An Introduction to Solid State Relays

When we think of relays, we tend to think of those big mechanical things that make a satisfying ‘click’ when activated. As nice as they are for relay-based computers, there are times when you don’t want to deal with noise or the unreliability of moving parts. This is where solid-state relays (SSRs) are worth considering. They switch faster, silently, without bouncing or arcing, last longer, and don’t contain a big inductor.

Source Fotek SSR Specifications Sheet

An SSR consists of two or three standard components packed into a module (you can even build one yourself). The first component is an optocoupler which isolates your control circuit from the mains power that you are controlling. Second, a triac, silicon controlled rectifier, or MOSFET that switches the mains power using the output from the optocoupler. Finally, there is usually (but not always) a ‘zero-crossing detection circuit’. This causes the relay to wait until the current it is controlling reaches zero before shutting off. Most SSRs will similarly wait until the mains voltage crosses zero volts before switching on.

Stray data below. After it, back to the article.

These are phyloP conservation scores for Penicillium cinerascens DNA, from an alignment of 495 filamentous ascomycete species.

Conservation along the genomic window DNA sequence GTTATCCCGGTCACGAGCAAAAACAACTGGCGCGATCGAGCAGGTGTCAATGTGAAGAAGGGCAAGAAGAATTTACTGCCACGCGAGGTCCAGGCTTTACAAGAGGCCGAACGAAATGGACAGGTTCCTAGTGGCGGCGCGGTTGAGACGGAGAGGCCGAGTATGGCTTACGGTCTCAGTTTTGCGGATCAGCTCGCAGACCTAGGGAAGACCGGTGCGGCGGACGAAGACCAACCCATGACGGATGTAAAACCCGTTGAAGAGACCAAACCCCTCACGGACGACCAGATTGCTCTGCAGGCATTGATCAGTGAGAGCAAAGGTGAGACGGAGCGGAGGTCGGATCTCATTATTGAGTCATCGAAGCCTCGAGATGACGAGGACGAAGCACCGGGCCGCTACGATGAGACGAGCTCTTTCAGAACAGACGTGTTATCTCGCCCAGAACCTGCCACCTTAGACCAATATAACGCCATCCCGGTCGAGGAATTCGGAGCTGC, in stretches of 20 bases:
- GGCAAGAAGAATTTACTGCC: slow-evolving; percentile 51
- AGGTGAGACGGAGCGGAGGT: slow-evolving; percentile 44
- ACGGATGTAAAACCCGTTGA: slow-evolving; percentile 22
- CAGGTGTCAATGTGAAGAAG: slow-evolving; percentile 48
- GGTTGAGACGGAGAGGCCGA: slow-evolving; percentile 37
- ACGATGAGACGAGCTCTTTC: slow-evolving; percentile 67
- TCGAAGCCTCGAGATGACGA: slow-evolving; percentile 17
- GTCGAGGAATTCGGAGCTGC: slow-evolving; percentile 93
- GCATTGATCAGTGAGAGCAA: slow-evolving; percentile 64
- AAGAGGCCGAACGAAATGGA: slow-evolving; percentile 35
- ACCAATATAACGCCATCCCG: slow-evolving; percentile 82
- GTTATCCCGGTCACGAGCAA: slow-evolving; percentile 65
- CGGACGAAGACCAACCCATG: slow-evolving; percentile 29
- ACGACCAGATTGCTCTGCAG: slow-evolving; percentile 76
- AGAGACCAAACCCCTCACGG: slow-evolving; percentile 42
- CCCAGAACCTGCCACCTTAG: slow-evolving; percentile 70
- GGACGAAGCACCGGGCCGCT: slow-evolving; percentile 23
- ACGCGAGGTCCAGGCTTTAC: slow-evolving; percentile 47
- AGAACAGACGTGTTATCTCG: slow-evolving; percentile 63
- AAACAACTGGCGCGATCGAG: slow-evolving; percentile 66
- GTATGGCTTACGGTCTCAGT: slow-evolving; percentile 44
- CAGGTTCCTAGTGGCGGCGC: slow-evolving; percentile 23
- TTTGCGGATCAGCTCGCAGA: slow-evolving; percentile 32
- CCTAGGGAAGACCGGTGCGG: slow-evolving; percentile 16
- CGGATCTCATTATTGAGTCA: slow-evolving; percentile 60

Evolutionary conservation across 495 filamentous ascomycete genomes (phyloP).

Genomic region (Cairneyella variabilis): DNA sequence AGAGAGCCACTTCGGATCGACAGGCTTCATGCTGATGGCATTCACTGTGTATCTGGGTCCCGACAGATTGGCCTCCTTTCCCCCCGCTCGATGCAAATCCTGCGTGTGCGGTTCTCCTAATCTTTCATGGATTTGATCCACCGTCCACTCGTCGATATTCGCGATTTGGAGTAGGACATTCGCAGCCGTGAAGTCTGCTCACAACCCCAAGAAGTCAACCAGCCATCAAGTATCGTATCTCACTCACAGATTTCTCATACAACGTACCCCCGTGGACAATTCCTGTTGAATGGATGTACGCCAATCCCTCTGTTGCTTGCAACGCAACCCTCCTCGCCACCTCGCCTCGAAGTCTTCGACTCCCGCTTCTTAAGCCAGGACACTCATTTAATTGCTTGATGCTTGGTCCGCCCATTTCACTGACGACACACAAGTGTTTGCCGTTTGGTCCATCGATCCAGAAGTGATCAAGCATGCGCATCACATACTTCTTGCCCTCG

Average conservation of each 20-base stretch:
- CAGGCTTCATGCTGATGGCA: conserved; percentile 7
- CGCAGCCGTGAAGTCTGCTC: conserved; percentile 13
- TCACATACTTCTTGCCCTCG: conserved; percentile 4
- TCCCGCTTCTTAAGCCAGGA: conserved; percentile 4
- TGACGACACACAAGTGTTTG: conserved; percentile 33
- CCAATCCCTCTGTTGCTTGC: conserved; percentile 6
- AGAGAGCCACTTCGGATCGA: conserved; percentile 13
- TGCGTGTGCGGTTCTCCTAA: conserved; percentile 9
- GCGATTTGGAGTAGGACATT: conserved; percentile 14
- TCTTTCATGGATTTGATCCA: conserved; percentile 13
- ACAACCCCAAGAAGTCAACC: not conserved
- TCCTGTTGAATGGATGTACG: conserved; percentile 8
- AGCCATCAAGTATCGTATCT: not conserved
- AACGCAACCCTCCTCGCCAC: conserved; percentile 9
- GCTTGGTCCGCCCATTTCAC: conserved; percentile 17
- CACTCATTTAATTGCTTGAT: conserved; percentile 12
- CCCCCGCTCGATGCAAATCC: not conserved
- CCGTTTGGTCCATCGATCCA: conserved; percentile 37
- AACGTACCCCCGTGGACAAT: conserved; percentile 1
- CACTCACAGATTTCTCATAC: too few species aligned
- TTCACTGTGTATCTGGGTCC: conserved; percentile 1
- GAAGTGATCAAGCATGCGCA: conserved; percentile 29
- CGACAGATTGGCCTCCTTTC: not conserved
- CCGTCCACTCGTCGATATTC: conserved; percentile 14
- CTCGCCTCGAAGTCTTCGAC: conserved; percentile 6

If a mechanical relay turns on or off near the peak voltage when supplying AC, there is a sudden drop or rise in current. If you have an inductive load such as an electric motor, this can cause a large transient voltage spike when you turn off the relay, as the magnetic field surrounding the inductive load collapses. Switching a relay during a peak in the mains voltage also causes an electric arc between the relay terminals, wearing them down and contributing to the mechanical failure of the relay.

Continue reading “An Introduction to Solid State Relays”

Hackaday Prize Entry: Another Internet Button

It’s long been a staple of future-gazing, the idea that we will reach a moment at which all of life’s comforts can be summoned at the press of a button. Through the magic of technology, that is, without the army of human servants with which wealthy Victorians surrounded themselves to achieve the same aim.

Of course, to reach this button-pressing Nirvana, someone has to make the buttons. There are plenty of contenders for the prize of One Button To Rule Them All, the one we’ll probably have seen the most of is Amazon’s Dash. Today though we’re bringing you another possibility. [Hendra Kusumah]’s A.I.B. (Another IoT Button) is as its name suggests, a button connected to the Internet. More specifically it’s a button that connects to IFTTT and allows you to trigger your action from there.

Hardware wise, it couldn’t be simpler. A button, a Particle Photon, some wires, and a resistor. Then install the code on the board, and away you go. With a small code change, it also works with an ESP8266. That’s it, it couldn’t be simpler. You might ask where the fun in that lies, but you’d be missing the point. It’s the event that you trigger using the button that matters, so why make creating the button a chore?

We’ve shown you many IoT buttons, just a couple of posts are this ESP8266 button and a look at  the second-generation Amazon Dash.